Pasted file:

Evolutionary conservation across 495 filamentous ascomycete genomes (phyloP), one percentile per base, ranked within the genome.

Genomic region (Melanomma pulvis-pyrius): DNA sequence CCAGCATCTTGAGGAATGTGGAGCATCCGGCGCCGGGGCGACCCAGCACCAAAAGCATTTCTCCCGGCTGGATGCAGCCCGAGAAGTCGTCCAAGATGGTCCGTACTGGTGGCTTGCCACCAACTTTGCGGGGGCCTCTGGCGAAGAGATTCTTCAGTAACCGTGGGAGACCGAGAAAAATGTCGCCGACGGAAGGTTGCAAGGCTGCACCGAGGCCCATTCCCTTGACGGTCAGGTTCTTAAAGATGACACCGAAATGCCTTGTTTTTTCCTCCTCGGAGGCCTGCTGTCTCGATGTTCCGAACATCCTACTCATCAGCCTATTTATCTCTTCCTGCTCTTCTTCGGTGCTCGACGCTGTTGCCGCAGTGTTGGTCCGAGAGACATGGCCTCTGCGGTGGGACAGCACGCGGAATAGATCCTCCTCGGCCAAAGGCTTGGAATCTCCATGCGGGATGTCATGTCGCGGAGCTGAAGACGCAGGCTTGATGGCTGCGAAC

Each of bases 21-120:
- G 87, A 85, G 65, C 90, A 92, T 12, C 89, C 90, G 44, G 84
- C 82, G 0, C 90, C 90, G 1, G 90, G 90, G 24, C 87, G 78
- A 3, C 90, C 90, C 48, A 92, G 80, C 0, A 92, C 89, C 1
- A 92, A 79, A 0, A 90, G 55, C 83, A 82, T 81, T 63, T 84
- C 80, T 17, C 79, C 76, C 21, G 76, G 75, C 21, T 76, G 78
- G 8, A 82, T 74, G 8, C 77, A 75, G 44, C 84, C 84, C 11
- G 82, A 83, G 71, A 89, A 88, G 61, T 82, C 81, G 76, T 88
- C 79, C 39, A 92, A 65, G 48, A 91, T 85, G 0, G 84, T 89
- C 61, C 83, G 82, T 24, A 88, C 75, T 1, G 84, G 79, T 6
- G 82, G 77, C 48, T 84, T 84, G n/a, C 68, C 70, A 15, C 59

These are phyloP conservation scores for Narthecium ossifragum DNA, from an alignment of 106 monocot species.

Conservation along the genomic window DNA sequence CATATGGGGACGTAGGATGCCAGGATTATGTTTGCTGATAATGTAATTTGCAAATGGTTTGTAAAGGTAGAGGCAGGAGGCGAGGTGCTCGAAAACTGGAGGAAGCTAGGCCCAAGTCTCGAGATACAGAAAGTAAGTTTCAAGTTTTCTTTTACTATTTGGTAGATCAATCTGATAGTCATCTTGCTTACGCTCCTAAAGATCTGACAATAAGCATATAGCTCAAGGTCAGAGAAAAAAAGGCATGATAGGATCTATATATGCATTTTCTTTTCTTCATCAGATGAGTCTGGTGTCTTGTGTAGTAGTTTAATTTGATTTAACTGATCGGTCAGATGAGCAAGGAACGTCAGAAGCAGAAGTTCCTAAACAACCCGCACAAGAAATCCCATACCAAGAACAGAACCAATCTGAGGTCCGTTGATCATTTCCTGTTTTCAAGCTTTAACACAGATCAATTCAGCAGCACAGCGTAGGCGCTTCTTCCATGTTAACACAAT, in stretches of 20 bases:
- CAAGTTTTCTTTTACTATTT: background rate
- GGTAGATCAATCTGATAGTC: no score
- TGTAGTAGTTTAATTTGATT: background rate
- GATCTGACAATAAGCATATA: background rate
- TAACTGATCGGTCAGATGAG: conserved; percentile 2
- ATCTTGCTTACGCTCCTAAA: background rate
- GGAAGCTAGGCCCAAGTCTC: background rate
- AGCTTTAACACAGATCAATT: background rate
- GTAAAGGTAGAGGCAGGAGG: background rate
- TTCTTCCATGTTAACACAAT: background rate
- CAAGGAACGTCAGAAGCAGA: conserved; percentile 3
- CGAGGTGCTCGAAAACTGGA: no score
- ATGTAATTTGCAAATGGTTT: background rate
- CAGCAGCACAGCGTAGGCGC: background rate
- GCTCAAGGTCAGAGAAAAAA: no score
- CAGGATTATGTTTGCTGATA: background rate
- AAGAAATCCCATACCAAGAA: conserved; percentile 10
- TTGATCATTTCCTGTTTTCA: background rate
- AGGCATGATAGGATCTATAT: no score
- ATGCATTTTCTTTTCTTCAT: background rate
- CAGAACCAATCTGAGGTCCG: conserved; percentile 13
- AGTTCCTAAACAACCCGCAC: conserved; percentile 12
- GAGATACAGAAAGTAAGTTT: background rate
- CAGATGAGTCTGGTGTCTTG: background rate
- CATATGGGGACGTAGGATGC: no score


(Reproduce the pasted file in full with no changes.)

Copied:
Evolutionary conservation across 495 filamentous ascomycete genomes (phyloP), one percentile per base, ranked within the genome.

Genomic region (Melanomma pulvis-pyrius): DNA sequence CCAGCATCTTGAGGAATGTGGAGCATCCGGCGCCGGGGCGACCCAGCACCAAAAGCATTTCTCCCGGCTGGATGCAGCCCGAGAAGTCGTCCAAGATGGTCCGTACTGGTGGCTTGCCACCAACTTTGCGGGGGCCTCTGGCGAAGAGATTCTTCAGTAACCGTGGGAGACCGAGAAAAATGTCGCCGACGGAAGGTTGCAAGGCTGCACCGAGGCCCATTCCCTTGACGGTCAGGTTCTTAAAGATGACACCGAAATGCCTTGTTTTTTCCTCCTCGGAGGCCTGCTGTCTCGATGTTCCGAACATCCTACTCATCAGCCTATTTATCTCTTCCTGCTCTTCTTCGGTGCTCGACGCTGTTGCCGCAGTGTTGGTCCGAGAGACATGGCCTCTGCGGTGGGACAGCACGCGGAATAGATCCTCCTCGGCCAAAGGCTTGGAATCTCCATGCGGGATGTCATGTCGCGGAGCTGAAGACGCAGGCTTGATGGCTGCGAAC

Each of bases 21-120:
- G 87, A 85, G 65, C 90, A 92, T 12, C 89, C 90, G 44, G 84
- C 82, G 0, C 90, C 90, G 1, G 90, G 90, G 24, C 87, G 78
- A 3, C 90, C 90, C 48, A 92, G 80, C 0, A 92, C 89, C 1
- A 92, A 79, A 0, A 90, G 55, C 83, A 82, T 81, T 63, T 84
- C 80, T 17, C 79, C 76, C 21, G 76, G 75, C 21, T 76, G 78
- G 8, A 82, T 74, G 8, C 77, A 75, G 44, C 84, C 84, C 11
- G 82, A 83, G 71, A 89, A 88, G 61, T 82, C 81, G 76, T 88
- C 79, C 39, A 92, A 65, G 48, A 91, T 85, G 0, G 84, T 89
- C 61, C 83, G 82, T 24, A 88, C 75, T 1, G 84, G 79, T 6
- G 82, G 77, C 48, T 84, T 84, G n/a, C 68, C 70, A 15, C 59

These are phyloP conservation scores for Narthecium ossifragum DNA, from an alignment of 106 monocot species.

Conservation along the genomic window DNA sequence CATATGGGGACGTAGGATGCCAGGATTATGTTTGCTGATAATGTAATTTGCAAATGGTTTGTAAAGGTAGAGGCAGGAGGCGAGGTGCTCGAAAACTGGAGGAAGCTAGGCCCAAGTCTCGAGATACAGAAAGTAAGTTTCAAGTTTTCTTTTACTATTTGGTAGATCAATCTGATAGTCATCTTGCTTACGCTCCTAAAGATCTGACAATAAGCATATAGCTCAAGGTCAGAGAAAAAAAGGCATGATAGGATCTATATATGCATTTTCTTTTCTTCATCAGATGAGTCTGGTGTCTTGTGTAGTAGTTTAATTTGATTTAACTGATCGGTCAGATGAGCAAGGAACGTCAGAAGCAGAAGTTCCTAAACAACCCGCACAAGAAATCCCATACCAAGAACAGAACCAATCTGAGGTCCGTTGATCATTTCCTGTTTTCAAGCTTTAACACAGATCAATTCAGCAGCACAGCGTAGGCGCTTCTTCCATGTTAACACAAT, in stretches of 20 bases:
- CAAGTTTTCTTTTACTATTT: background rate
- GGTAGATCAATCTGATAGTC: no score
- TGTAGTAGTTTAATTTGATT: background rate
- GATCTGACAATAAGCATATA: background rate
- TAACTGATCGGTCAGATGAG: conserved; percentile 2
- ATCTTGCTTACGCTCCTAAA: background rate
- GGAAGCTAGGCCCAAGTCTC: background rate
- AGCTTTAACACAGATCAATT: background rate
- GTAAAGGTAGAGGCAGGAGG: background rate
- TTCTTCCATGTTAACACAAT: background rate
- CAAGGAACGTCAGAAGCAGA: conserved; percentile 3
- CGAGGTGCTCGAAAACTGGA: no score
- ATGTAATTTGCAAATGGTTT: background rate
- CAGCAGCACAGCGTAGGCGC: background rate
- GCTCAAGGTCAGAGAAAAAA: no score
- CAGGATTATGTTTGCTGATA: background rate
- AAGAAATCCCATACCAAGAA: conserved; percentile 10
- TTGATCATTTCCTGTTTTCA: background rate
- AGGCATGATAGGATCTATAT: no score
- ATGCATTTTCTTTTCTTCAT: background rate
- CAGAACCAATCTGAGGTCCG: conserved; percentile 13
- AGTTCCTAAACAACCCGCAC: conserved; percentile 12
- GAGATACAGAAAGTAAGTTT: background rate
- CAGATGAGTCTGGTGTCTTG: background rate
- CATATGGGGACGTAGGATGC: no score